Tips to Improve Your Sparring Technique

I’ve been sparring (kickboxing style) for the last six months. It’s been exhilarating and eye-opening. And it’s been doing a great job of keeping my ego in check.

When I first started, I felt myself pinwheeling my arms in front of my face, chin jutted out, feet heavy. Luckily, my partners knew I was a beginner. We went slow and light.

These last few weeks, I’ve been improving in a noticable way.

Here’s what I’ve changed, practiced, or paid attention to in the last month:

  • I study fighters and fights. I’ve been watching more mixed martial artists, especially kick boxers and boxers. I’ve been watching their footwork and combinations. Specifically, I’ve had my eye on Joanna Jedrzejczyk, Holly Holm, and Valérie Létourneau. These fighters came at the recommendation of Jeff, a more advanced martial artist and someone I highly respect.
  • I focus on one technique per sparring hour. When I became aware of my poor foot work, I focused on keeping myself light, fast, and balanced on my feet. I found myself dodging more strikes just by moving out of the way.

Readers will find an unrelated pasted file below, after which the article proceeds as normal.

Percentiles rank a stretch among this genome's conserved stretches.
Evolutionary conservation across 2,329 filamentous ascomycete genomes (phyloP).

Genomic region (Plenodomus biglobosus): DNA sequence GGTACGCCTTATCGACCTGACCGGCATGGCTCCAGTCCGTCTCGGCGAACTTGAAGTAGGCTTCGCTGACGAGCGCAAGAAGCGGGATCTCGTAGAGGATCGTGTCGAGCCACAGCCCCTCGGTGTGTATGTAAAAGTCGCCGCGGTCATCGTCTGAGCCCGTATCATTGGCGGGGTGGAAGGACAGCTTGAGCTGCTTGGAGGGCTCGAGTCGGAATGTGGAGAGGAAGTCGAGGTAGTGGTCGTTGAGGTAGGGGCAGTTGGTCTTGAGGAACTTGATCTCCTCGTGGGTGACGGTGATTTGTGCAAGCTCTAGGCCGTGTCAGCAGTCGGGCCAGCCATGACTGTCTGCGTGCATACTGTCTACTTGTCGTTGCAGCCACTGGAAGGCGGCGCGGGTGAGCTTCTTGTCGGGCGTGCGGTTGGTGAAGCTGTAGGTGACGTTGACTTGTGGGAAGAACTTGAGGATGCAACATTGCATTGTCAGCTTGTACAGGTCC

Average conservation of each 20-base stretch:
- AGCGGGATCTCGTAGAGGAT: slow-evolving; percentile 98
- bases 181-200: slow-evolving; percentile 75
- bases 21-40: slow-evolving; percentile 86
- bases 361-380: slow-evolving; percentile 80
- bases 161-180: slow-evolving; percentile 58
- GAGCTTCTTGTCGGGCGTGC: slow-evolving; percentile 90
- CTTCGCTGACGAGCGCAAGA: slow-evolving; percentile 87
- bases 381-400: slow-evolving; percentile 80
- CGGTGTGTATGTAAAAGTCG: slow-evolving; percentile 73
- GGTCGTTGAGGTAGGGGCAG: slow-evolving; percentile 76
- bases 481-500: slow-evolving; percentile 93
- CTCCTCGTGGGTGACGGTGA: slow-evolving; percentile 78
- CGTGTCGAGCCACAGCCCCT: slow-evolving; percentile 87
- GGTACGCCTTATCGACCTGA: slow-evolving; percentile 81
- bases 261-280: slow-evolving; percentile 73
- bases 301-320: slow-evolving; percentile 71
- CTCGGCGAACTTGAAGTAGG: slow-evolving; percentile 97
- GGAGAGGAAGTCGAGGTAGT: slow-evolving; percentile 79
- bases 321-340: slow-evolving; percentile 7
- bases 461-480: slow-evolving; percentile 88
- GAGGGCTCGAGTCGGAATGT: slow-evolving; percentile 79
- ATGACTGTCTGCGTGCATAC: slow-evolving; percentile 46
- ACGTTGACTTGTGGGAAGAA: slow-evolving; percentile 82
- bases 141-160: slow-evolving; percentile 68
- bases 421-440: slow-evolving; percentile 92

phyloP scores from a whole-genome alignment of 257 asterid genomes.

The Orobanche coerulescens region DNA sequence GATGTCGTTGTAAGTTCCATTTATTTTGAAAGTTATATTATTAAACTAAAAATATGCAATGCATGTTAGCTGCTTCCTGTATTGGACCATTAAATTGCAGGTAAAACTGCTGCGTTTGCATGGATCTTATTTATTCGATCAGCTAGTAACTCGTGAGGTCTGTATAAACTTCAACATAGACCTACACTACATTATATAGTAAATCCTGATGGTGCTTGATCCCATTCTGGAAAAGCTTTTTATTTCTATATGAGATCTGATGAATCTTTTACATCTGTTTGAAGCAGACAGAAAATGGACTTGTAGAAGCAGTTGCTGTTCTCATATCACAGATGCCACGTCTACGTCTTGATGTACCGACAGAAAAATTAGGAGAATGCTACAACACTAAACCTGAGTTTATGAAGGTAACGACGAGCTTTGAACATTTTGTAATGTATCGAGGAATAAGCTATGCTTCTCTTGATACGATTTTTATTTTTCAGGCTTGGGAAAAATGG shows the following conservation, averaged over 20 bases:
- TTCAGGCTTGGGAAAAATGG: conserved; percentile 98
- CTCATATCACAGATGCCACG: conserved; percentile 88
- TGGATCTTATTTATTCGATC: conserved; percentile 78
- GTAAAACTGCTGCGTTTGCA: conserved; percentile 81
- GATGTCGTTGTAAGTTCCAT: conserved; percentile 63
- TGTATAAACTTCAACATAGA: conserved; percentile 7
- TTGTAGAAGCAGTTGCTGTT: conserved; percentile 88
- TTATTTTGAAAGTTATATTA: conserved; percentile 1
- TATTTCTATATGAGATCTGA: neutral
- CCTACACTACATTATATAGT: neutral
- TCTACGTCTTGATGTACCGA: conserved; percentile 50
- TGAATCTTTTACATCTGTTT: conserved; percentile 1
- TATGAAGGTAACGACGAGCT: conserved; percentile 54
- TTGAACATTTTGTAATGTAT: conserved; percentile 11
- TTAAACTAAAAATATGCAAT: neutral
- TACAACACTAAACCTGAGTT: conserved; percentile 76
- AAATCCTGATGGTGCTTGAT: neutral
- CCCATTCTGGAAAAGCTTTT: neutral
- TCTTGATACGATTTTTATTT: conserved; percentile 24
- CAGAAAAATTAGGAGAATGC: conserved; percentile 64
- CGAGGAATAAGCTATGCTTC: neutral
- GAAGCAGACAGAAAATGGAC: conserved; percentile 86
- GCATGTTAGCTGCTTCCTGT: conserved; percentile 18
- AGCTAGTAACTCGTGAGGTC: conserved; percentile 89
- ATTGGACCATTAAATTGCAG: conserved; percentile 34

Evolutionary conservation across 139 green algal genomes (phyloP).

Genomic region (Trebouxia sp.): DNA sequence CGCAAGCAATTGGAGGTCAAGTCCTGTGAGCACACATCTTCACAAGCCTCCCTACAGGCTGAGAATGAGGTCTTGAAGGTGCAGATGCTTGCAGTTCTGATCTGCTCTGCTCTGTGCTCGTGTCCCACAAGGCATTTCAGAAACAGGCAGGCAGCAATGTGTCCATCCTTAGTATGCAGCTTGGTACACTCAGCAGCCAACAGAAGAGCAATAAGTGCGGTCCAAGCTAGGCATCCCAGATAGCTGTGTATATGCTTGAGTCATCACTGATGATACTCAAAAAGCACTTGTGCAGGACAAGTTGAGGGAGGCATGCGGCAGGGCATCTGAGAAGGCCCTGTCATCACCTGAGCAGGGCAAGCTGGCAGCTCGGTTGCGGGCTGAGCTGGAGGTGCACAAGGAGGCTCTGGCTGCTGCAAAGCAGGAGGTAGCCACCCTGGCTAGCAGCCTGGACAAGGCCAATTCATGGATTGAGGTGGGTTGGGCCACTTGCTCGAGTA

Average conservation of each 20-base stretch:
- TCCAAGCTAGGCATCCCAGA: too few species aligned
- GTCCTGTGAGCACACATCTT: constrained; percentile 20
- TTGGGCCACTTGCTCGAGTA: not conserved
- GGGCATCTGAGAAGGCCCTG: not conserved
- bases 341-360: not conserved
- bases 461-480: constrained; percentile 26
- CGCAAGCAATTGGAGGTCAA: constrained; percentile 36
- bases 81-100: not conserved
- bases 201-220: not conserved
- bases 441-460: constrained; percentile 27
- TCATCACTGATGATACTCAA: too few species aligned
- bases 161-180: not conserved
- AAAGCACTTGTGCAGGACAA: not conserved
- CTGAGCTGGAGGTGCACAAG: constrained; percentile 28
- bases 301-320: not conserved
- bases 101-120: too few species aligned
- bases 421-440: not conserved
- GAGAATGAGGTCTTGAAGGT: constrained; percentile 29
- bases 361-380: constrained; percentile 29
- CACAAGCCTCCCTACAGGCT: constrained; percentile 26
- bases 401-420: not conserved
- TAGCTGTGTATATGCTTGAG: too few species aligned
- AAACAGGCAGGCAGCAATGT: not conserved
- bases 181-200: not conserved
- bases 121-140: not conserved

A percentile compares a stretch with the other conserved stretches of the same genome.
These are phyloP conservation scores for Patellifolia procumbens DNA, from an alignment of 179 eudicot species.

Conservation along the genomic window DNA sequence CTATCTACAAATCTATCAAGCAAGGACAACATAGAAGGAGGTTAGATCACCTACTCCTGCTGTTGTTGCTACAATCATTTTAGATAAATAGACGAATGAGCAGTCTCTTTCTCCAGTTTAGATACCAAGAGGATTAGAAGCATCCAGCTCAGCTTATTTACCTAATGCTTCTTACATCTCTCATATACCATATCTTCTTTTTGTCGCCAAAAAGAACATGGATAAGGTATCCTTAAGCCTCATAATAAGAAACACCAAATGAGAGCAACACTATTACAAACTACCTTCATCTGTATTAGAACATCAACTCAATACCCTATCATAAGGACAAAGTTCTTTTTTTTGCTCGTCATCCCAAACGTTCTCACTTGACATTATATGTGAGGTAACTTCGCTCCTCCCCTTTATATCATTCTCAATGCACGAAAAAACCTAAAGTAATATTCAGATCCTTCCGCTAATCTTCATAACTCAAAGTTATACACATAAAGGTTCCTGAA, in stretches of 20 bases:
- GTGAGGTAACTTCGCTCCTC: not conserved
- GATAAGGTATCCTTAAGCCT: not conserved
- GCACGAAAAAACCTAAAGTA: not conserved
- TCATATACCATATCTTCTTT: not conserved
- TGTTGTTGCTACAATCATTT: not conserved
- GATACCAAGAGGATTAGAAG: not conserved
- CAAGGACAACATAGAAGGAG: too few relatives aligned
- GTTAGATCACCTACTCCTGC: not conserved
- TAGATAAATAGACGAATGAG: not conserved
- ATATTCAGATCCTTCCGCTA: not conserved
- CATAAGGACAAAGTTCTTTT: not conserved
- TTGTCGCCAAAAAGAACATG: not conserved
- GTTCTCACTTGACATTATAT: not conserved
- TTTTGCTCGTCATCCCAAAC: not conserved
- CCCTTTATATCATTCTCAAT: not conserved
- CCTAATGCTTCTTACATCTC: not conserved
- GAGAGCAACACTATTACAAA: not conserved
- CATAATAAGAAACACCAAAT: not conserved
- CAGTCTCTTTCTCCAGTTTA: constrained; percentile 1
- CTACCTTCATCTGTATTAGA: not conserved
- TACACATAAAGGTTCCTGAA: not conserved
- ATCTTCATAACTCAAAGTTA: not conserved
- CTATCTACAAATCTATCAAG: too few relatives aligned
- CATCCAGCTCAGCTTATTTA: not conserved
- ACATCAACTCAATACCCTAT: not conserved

• I listen to my instructors and other students. When someone makes a note of something I could improve I try out the change. This hasn’t failed me yet. I work with really smart people.
  • I record sparring sessions to see my mistakes. Having someone tell you that you pin wheel your arms is one thing. Seeing yourself do it is much more effective (and embarrassing!).
  • The fundamentals always come first. I keep my chin tucked, hands up (this is a constant struggle), breathe throughout the whole session, and try not to fight angry. No fancy techniques until I’ve got these reset.
  • I spar as many fighters as I can. It’s helpful to practice against different styles, sizes, and experience level of partners. I learn something about myself or the way they fight every single time.